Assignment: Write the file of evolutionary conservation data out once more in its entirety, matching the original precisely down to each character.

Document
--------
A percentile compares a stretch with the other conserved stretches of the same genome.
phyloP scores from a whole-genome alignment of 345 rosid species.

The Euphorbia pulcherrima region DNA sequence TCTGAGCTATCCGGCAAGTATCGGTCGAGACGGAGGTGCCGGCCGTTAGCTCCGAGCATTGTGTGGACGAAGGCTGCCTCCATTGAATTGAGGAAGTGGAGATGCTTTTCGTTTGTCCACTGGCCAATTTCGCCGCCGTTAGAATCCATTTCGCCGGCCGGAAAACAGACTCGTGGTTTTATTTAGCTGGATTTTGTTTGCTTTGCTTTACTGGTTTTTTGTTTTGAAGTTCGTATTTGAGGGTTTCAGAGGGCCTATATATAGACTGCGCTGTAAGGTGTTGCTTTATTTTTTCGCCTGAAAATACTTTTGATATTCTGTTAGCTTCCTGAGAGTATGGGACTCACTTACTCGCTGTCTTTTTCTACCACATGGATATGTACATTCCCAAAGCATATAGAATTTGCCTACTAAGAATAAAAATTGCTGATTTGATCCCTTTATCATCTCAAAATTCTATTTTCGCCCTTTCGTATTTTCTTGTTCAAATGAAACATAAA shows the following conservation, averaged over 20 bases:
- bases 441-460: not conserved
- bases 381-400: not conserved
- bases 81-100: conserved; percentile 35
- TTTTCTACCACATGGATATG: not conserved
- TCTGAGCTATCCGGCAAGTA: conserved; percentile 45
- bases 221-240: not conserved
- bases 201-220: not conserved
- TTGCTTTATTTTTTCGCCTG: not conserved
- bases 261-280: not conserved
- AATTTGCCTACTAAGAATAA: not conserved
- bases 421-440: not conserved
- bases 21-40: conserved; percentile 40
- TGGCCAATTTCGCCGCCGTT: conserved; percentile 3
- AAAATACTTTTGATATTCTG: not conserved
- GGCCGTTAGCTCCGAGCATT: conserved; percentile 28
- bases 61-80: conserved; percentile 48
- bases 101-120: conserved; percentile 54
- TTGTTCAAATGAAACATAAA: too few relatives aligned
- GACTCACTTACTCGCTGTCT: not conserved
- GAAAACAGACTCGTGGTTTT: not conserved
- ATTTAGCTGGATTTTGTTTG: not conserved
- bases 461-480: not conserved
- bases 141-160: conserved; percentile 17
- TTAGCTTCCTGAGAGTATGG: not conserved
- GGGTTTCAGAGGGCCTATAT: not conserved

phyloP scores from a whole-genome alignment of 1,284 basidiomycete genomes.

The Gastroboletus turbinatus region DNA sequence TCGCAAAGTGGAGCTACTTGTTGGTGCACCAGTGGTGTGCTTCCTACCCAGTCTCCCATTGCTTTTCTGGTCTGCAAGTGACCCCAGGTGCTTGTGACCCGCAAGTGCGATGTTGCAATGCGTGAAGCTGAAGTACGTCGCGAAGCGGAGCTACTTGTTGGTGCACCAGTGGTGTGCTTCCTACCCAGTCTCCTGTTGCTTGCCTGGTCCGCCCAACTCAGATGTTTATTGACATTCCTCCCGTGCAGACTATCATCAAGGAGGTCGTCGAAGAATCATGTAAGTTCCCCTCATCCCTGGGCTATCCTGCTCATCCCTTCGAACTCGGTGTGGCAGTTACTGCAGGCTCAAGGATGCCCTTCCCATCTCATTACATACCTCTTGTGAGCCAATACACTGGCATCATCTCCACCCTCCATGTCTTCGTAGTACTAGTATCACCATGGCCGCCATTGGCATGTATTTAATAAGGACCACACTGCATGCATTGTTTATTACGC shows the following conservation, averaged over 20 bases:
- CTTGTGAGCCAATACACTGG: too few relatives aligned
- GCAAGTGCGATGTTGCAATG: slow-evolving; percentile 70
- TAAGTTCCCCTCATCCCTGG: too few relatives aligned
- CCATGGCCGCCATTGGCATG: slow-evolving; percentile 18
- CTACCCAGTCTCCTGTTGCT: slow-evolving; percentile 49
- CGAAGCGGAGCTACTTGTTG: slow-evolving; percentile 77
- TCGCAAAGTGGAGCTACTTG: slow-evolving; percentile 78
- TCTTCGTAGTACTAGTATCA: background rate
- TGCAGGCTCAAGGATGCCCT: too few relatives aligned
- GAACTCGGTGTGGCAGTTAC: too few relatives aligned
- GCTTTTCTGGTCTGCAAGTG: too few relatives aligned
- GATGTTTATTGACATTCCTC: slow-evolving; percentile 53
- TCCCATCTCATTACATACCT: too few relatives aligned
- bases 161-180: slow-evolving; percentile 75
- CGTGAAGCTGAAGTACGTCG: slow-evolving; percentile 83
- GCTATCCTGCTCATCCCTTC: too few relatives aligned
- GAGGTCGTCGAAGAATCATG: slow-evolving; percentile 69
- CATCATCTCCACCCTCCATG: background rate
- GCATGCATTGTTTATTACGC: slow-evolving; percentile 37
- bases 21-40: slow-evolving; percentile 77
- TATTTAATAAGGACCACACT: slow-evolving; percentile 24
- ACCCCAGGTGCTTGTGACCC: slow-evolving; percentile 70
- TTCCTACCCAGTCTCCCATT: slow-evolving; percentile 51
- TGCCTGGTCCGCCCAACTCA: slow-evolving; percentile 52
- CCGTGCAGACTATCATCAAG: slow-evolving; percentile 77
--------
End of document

A percentile compares a stretch with the other conserved stretches of the same genome.
phyloP scores from a whole-genome alignment of 345 rosid species.

The Euphorbia pulcherrima region DNA sequence TCTGAGCTATCCGGCAAGTATCGGTCGAGACGGAGGTGCCGGCCGTTAGCTCCGAGCATTGTGTGGACGAAGGCTGCCTCCATTGAATTGAGGAAGTGGAGATGCTTTTCGTTTGTCCACTGGCCAATTTCGCCGCCGTTAGAATCCATTTCGCCGGCCGGAAAACAGACTCGTGGTTTTATTTAGCTGGATTTTGTTTGCTTTGCTTTACTGGTTTTTTGTTTTGAAGTTCGTATTTGAGGGTTTCAGAGGGCCTATATATAGACTGCGCTGTAAGGTGTTGCTTTATTTTTTCGCCTGAAAATACTTTTGATATTCTGTTAGCTTCCTGAGAGTATGGGACTCACTTACTCGCTGTCTTTTTCTACCACATGGATATGTACATTCCCAAAGCATATAGAATTTGCCTACTAAGAATAAAAATTGCTGATTTGATCCCTTTATCATCTCAAAATTCTATTTTCGCCCTTTCGTATTTTCTTGTTCAAATGAAACATAAA shows the following conservation, averaged over 20 bases:
- bases 441-460: not conserved
- bases 381-400: not conserved
- bases 81-100: conserved; percentile 35
- TTTTCTACCACATGGATATG: not conserved
- TCTGAGCTATCCGGCAAGTA: conserved; percentile 45
- bases 221-240: not conserved
- bases 201-220: not conserved
- TTGCTTTATTTTTTCGCCTG: not conserved
- bases 261-280: not conserved
- AATTTGCCTACTAAGAATAA: not conserved
- bases 421-440: not conserved
- bases 21-40: conserved; percentile 40
- TGGCCAATTTCGCCGCCGTT: conserved; percentile 3
- AAAATACTTTTGATATTCTG: not conserved
- GGCCGTTAGCTCCGAGCATT: conserved; percentile 28
- bases 61-80: conserved; percentile 48
- bases 101-120: conserved; percentile 54
- TTGTTCAAATGAAACATAAA: too few relatives aligned
- GACTCACTTACTCGCTGTCT: not conserved
- GAAAACAGACTCGTGGTTTT: not conserved
- ATTTAGCTGGATTTTGTTTG: not conserved
- bases 461-480: not conserved
- bases 141-160: conserved; percentile 17
- TTAGCTTCCTGAGAGTATGG: not conserved
- GGGTTTCAGAGGGCCTATAT: not conserved

phyloP scores from a whole-genome alignment of 1,284 basidiomycete genomes.

The Gastroboletus turbinatus region DNA sequence TCGCAAAGTGGAGCTACTTGTTGGTGCACCAGTGGTGTGCTTCCTACCCAGTCTCCCATTGCTTTTCTGGTCTGCAAGTGACCCCAGGTGCTTGTGACCCGCAAGTGCGATGTTGCAATGCGTGAAGCTGAAGTACGTCGCGAAGCGGAGCTACTTGTTGGTGCACCAGTGGTGTGCTTCCTACCCAGTCTCCTGTTGCTTGCCTGGTCCGCCCAACTCAGATGTTTATTGACATTCCTCCCGTGCAGACTATCATCAAGGAGGTCGTCGAAGAATCATGTAAGTTCCCCTCATCCCTGGGCTATCCTGCTCATCCCTTCGAACTCGGTGTGGCAGTTACTGCAGGCTCAAGGATGCCCTTCCCATCTCATTACATACCTCTTGTGAGCCAATACACTGGCATCATCTCCACCCTCCATGTCTTCGTAGTACTAGTATCACCATGGCCGCCATTGGCATGTATTTAATAAGGACCACACTGCATGCATTGTTTATTACGC shows the following conservation, averaged over 20 bases:
- CTTGTGAGCCAATACACTGG: too few relatives aligned
- GCAAGTGCGATGTTGCAATG: slow-evolving; percentile 70
- TAAGTTCCCCTCATCCCTGG: too few relatives aligned
- CCATGGCCGCCATTGGCATG: slow-evolving; percentile 18
- CTACCCAGTCTCCTGTTGCT: slow-evolving; percentile 49
- CGAAGCGGAGCTACTTGTTG: slow-evolving; percentile 77
- TCGCAAAGTGGAGCTACTTG: slow-evolving; percentile 78
- TCTTCGTAGTACTAGTATCA: background rate
- TGCAGGCTCAAGGATGCCCT: too few relatives aligned
- GAACTCGGTGTGGCAGTTAC: too few relatives aligned
- GCTTTTCTGGTCTGCAAGTG: too few relatives aligned
- GATGTTTATTGACATTCCTC: slow-evolving; percentile 53
- TCCCATCTCATTACATACCT: too few relatives aligned
- bases 161-180: slow-evolving; percentile 75
- CGTGAAGCTGAAGTACGTCG: slow-evolving; percentile 83
- GCTATCCTGCTCATCCCTTC: too few relatives aligned
- GAGGTCGTCGAAGAATCATG: slow-evolving; percentile 69
- CATCATCTCCACCCTCCATG: background rate
- GCATGCATTGTTTATTACGC: slow-evolving; percentile 37
- bases 21-40: slow-evolving; percentile 77
- TATTTAATAAGGACCACACT: slow-evolving; percentile 24
- ACCCCAGGTGCTTGTGACCC: slow-evolving; percentile 70
- TTCCTACCCAGTCTCCCATT: slow-evolving; percentile 51
- TGCCTGGTCCGCCCAACTCA: slow-evolving; percentile 52
- CCGTGCAGACTATCATCAAG: slow-evolving; percentile 77